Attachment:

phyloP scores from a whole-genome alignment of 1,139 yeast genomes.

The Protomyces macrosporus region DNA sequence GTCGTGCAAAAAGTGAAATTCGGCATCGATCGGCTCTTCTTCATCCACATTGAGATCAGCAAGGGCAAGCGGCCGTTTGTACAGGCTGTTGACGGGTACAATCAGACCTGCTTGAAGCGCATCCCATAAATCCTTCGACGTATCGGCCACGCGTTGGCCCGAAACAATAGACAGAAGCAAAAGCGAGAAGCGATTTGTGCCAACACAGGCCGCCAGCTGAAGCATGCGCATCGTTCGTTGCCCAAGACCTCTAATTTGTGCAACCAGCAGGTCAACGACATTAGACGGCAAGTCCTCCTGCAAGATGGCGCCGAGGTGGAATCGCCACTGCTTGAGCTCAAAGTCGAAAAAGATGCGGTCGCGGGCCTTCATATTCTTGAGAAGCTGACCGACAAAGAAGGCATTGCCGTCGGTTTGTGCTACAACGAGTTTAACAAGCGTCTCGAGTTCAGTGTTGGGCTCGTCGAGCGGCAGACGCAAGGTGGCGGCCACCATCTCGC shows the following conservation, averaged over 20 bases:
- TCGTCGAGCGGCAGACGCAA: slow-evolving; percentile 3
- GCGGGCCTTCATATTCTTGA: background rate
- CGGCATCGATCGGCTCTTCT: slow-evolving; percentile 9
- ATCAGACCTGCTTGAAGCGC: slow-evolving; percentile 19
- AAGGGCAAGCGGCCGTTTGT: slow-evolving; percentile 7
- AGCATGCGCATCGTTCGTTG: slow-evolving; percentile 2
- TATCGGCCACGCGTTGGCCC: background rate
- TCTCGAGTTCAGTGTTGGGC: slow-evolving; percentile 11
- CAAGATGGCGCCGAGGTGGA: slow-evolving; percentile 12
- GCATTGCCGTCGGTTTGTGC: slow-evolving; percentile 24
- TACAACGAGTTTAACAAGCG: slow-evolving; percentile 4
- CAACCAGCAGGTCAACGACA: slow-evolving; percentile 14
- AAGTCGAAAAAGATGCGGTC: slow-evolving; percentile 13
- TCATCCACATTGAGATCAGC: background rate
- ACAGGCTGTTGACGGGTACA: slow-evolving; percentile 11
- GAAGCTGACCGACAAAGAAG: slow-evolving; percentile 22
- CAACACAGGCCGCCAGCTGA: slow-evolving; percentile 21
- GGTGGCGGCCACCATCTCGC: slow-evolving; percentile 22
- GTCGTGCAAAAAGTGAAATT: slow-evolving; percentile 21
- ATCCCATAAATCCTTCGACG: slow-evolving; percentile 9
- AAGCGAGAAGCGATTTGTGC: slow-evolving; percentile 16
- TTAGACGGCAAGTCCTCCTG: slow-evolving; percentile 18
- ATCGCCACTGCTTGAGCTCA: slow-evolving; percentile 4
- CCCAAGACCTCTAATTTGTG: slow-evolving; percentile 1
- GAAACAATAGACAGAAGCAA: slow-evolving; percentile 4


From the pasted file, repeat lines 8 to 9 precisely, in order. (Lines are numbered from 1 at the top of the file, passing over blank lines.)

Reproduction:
- AGCATGCGCATCGTTCGTTG: slow-evolving; percentile 2
- TATCGGCCACGCGTTGGCCC: background rate